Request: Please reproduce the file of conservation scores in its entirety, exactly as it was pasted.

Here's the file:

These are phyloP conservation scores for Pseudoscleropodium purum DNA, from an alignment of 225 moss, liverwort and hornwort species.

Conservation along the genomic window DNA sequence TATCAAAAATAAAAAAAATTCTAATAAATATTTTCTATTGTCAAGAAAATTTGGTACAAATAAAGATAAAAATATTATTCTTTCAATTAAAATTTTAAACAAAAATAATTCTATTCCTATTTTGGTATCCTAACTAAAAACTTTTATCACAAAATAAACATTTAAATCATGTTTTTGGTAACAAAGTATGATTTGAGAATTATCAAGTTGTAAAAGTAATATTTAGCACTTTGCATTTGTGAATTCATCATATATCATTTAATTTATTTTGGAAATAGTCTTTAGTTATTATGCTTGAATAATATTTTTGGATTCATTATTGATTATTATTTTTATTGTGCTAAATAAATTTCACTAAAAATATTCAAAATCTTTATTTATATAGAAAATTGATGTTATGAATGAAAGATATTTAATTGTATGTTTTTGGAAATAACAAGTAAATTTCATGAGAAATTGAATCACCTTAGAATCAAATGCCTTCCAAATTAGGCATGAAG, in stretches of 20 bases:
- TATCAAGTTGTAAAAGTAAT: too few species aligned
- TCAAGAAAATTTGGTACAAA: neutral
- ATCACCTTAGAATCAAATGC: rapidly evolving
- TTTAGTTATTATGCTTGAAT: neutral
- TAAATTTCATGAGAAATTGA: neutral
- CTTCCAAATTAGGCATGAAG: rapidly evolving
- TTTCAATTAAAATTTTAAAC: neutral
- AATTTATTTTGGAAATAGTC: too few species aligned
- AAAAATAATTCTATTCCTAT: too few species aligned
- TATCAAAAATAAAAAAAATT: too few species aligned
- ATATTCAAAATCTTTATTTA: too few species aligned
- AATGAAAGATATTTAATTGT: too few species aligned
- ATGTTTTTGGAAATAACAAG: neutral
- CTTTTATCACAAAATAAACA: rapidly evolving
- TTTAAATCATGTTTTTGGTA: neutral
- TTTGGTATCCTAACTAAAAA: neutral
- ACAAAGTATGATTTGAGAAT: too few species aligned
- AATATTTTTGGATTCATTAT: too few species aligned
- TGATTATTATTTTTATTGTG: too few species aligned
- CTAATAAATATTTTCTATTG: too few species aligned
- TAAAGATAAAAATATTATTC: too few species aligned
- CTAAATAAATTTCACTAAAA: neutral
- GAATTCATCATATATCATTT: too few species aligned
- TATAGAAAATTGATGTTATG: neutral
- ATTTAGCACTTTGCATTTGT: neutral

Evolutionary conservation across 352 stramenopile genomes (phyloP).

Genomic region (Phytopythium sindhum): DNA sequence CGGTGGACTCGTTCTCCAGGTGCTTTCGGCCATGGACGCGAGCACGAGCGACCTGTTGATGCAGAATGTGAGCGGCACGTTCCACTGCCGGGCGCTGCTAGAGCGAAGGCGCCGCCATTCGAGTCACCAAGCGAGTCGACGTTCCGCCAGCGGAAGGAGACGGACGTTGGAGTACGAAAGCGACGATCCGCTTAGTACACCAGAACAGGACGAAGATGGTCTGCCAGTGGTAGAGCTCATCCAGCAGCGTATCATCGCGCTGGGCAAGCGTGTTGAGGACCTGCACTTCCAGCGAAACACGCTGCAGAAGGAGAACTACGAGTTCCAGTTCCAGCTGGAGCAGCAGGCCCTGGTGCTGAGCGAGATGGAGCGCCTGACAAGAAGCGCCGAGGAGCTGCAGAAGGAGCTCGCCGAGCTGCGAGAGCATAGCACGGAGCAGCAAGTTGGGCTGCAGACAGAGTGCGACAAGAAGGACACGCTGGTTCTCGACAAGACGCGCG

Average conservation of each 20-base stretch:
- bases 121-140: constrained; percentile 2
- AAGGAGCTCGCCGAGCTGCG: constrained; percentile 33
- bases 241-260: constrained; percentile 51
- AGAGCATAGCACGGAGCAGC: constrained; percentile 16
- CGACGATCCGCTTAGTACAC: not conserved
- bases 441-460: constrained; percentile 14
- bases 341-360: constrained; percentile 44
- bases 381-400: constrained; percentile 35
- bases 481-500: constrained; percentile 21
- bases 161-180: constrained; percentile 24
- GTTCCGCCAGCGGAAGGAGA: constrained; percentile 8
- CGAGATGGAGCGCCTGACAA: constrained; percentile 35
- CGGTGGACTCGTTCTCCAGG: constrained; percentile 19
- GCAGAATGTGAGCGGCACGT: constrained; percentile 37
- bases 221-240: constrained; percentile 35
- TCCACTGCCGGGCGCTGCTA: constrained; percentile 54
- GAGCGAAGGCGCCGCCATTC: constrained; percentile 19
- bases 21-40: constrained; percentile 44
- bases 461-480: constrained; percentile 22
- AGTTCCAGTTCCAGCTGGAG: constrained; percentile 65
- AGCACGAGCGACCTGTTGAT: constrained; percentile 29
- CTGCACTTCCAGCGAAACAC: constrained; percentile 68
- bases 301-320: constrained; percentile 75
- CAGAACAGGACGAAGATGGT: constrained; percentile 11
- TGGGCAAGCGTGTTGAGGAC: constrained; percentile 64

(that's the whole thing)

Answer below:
These are phyloP conservation scores for Pseudoscleropodium purum DNA, from an alignment of 225 moss, liverwort and hornwort species.

Conservation along the genomic window DNA sequence TATCAAAAATAAAAAAAATTCTAATAAATATTTTCTATTGTCAAGAAAATTTGGTACAAATAAAGATAAAAATATTATTCTTTCAATTAAAATTTTAAACAAAAATAATTCTATTCCTATTTTGGTATCCTAACTAAAAACTTTTATCACAAAATAAACATTTAAATCATGTTTTTGGTAACAAAGTATGATTTGAGAATTATCAAGTTGTAAAAGTAATATTTAGCACTTTGCATTTGTGAATTCATCATATATCATTTAATTTATTTTGGAAATAGTCTTTAGTTATTATGCTTGAATAATATTTTTGGATTCATTATTGATTATTATTTTTATTGTGCTAAATAAATTTCACTAAAAATATTCAAAATCTTTATTTATATAGAAAATTGATGTTATGAATGAAAGATATTTAATTGTATGTTTTTGGAAATAACAAGTAAATTTCATGAGAAATTGAATCACCTTAGAATCAAATGCCTTCCAAATTAGGCATGAAG, in stretches of 20 bases:
- TATCAAGTTGTAAAAGTAAT: too few species aligned
- TCAAGAAAATTTGGTACAAA: neutral
- ATCACCTTAGAATCAAATGC: rapidly evolving
- TTTAGTTATTATGCTTGAAT: neutral
- TAAATTTCATGAGAAATTGA: neutral
- CTTCCAAATTAGGCATGAAG: rapidly evolving
- TTTCAATTAAAATTTTAAAC: neutral
- AATTTATTTTGGAAATAGTC: too few species aligned
- AAAAATAATTCTATTCCTAT: too few species aligned
- TATCAAAAATAAAAAAAATT: too few species aligned
- ATATTCAAAATCTTTATTTA: too few species aligned
- AATGAAAGATATTTAATTGT: too few species aligned
- ATGTTTTTGGAAATAACAAG: neutral
- CTTTTATCACAAAATAAACA: rapidly evolving
- TTTAAATCATGTTTTTGGTA: neutral
- TTTGGTATCCTAACTAAAAA: neutral
- ACAAAGTATGATTTGAGAAT: too few species aligned
- AATATTTTTGGATTCATTAT: too few species aligned
- TGATTATTATTTTTATTGTG: too few species aligned
- CTAATAAATATTTTCTATTG: too few species aligned
- TAAAGATAAAAATATTATTC: too few species aligned
- CTAAATAAATTTCACTAAAA: neutral
- GAATTCATCATATATCATTT: too few species aligned
- TATAGAAAATTGATGTTATG: neutral
- ATTTAGCACTTTGCATTTGT: neutral

Evolutionary conservation across 352 stramenopile genomes (phyloP).

Genomic region (Phytopythium sindhum): DNA sequence CGGTGGACTCGTTCTCCAGGTGCTTTCGGCCATGGACGCGAGCACGAGCGACCTGTTGATGCAGAATGTGAGCGGCACGTTCCACTGCCGGGCGCTGCTAGAGCGAAGGCGCCGCCATTCGAGTCACCAAGCGAGTCGACGTTCCGCCAGCGGAAGGAGACGGACGTTGGAGTACGAAAGCGACGATCCGCTTAGTACACCAGAACAGGACGAAGATGGTCTGCCAGTGGTAGAGCTCATCCAGCAGCGTATCATCGCGCTGGGCAAGCGTGTTGAGGACCTGCACTTCCAGCGAAACACGCTGCAGAAGGAGAACTACGAGTTCCAGTTCCAGCTGGAGCAGCAGGCCCTGGTGCTGAGCGAGATGGAGCGCCTGACAAGAAGCGCCGAGGAGCTGCAGAAGGAGCTCGCCGAGCTGCGAGAGCATAGCACGGAGCAGCAAGTTGGGCTGCAGACAGAGTGCGACAAGAAGGACACGCTGGTTCTCGACAAGACGCGCG

Average conservation of each 20-base stretch:
- bases 121-140: constrained; percentile 2
- AAGGAGCTCGCCGAGCTGCG: constrained; percentile 33
- bases 241-260: constrained; percentile 51
- AGAGCATAGCACGGAGCAGC: constrained; percentile 16
- CGACGATCCGCTTAGTACAC: not conserved
- bases 441-460: constrained; percentile 14
- bases 341-360: constrained; percentile 44
- bases 381-400: constrained; percentile 35
- bases 481-500: constrained; percentile 21
- bases 161-180: constrained; percentile 24
- GTTCCGCCAGCGGAAGGAGA: constrained; percentile 8
- CGAGATGGAGCGCCTGACAA: constrained; percentile 35
- CGGTGGACTCGTTCTCCAGG: constrained; percentile 19
- GCAGAATGTGAGCGGCACGT: constrained; percentile 37
- bases 221-240: constrained; percentile 35
- TCCACTGCCGGGCGCTGCTA: constrained; percentile 54
- GAGCGAAGGCGCCGCCATTC: constrained; percentile 19
- bases 21-40: constrained; percentile 44
- bases 461-480: constrained; percentile 22
- AGTTCCAGTTCCAGCTGGAG: constrained; percentile 65
- AGCACGAGCGACCTGTTGAT: constrained; percentile 29
- CTGCACTTCCAGCGAAACAC: constrained; percentile 68
- bases 301-320: constrained; percentile 75
- CAGAACAGGACGAAGATGGT: constrained; percentile 11
- TGGGCAAGCGTGTTGAGGAC: constrained; percentile 64